Out here where it’s very hot during the summer, and rain is intermittent, we’re always looking for ways to keep rain water on the land. On our homestead, we’ve done our first catch water system, the cistern, and a tank (pond) expansion. Recently, most of a backhoe week-long rental payment was donated to the Pecks here, which they graciously then donated to be spread around to the group. Lots of root cellars, tanks, etc. were dug out. At first, for us, I was just going to move a little dirt to the far end of our pond expansion, to allow for some more water to be kept in the pond; but after thinking about it more, and given we have a corner in our inner field that is a water collecting point, we thought it would be good to see if we could get a hole dug down there to create a tank for the goats to drink from, and hopefully the geese to swim in (and maybe be able to actually mate! 🙂 ).
Mr. Stonger here graciously granted his time for the week to be the backhoe digger guy, and so he came down and dug out that area near the southwest end.
And here it is, ready for water!
He also took the dug-out dirt and placed it as a berm around the lower edge of the field:
The Lord granted that our inner field this year grow unplanted grass; and with that happening, and with that 3+ acres being a bit much for Sue and I to try to process some form of planted grain, I decided that we’d just keep the field in grass for the goats, as they are a major focus for our homestead. Lord willing, He will continue the field in grass.
Given that, and after he was done, since he had already done it for some other people, Mr. Stonger offered that if we wanted, he would dig out some trenches as swales, with the purpose of keeping more water on the field. And with him willing, we went ahead with that.
This is the tool Mr. Stonger made to find a level line across the field:
And here is a line of flags placed. After placing a flag at each placement of the leveling tool, I would look back and find a general trend line and keep the flags at the ends of the trend line and remove the ones in between, which allowed for more flags being available for farther down the line:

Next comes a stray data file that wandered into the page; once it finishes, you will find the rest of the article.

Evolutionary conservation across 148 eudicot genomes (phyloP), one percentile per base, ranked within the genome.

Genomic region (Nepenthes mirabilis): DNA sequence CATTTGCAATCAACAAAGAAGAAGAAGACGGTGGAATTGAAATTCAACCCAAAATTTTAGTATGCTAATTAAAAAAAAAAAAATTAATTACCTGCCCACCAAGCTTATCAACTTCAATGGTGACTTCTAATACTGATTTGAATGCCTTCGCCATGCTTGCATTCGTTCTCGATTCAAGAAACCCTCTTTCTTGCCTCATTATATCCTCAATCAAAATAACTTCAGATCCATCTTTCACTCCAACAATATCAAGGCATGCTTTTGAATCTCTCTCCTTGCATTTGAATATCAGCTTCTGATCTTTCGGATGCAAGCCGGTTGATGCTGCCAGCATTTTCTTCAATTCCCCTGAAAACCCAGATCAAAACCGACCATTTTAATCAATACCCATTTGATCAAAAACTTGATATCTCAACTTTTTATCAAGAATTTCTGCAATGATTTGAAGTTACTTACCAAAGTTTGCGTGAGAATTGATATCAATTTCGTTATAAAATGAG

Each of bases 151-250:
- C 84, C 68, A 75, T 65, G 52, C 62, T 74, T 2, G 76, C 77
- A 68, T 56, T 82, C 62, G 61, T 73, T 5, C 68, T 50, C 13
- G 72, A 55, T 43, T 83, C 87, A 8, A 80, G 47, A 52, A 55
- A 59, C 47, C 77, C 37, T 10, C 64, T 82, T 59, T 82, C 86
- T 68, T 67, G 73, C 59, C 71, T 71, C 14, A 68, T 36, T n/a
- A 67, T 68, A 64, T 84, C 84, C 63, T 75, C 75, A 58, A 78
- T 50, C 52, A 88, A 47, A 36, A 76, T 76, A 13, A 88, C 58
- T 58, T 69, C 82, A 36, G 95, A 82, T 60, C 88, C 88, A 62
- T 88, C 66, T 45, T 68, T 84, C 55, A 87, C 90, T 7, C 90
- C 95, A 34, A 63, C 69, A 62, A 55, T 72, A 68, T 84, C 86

And then Mr. Stonger came back to our place after the tank digging to dig the swales…
Brave rooster! (Look closely)
And here are the two swale trenches dug out:
When he was done, I went through the swale berms moving the dirt around trying to fill in some of the gaps, as there was potential rain that evening.
Well, probably within an hour or so, the storms a-came — with a severe one in fact. It brought some of the fastest storm winds we’ve had out here so far. But the Lord granted mercies toward us in the storm, with allowing us to have our animals put away for the night, and the worst of it just missing us, but granting quite a bit of heavy rains. And later He brought some more, although these were much more calm.
And here are the results the next day!
The new tank:
And lower berm:
The berm and the swales did wash through…
…but I went through and filled up those gaps again, and they did much better two days later after some more rain.
And here are the geese taking advantage of that! Our next job is to try to get them to swim in the new pond. We have gotten them over there a couple of times, but they didn’t seem too interested for any length of time:
With the fierce storm winds, one of our older apricot trees didn’t fare too well. Some of our trees over time, and I believe because of the heat and drought, have had the bark on some sides of their trunks dry up and peel away, and my guess is the exposed wood there is dry, and with this facing the wind direction, this is where this tree broke and was knocked over. However, with the bark in tact on the other side, it didn’t completely separate:
After a little research, we propped up the tree, secured it to t-posts and cinder blocks in three places with a 2×4 brace behind as well, and I bolted the two broken parts of the trunk together — apparently that’s supposed to work. So, Lord willing, this apricot tree will heal and continue on its life.
And here is some garden damage, but for the most part, the plants were thankfully okay:
I did find some tiny pears on our pear tree though too!
As always, we are thankful to the Lord for this opportunity to store more rain, and hopefully benefit the fields and the animals! Thanks to Him for the safety He granted Mr. Stonger (and Robert, who did a little) while on the backhoe, and the mercies in the weather! And thanks much to the donator of the backhoe to the group, the Pecks for donating the backhoe time to the group, and Mr. Stonger for all his hard work!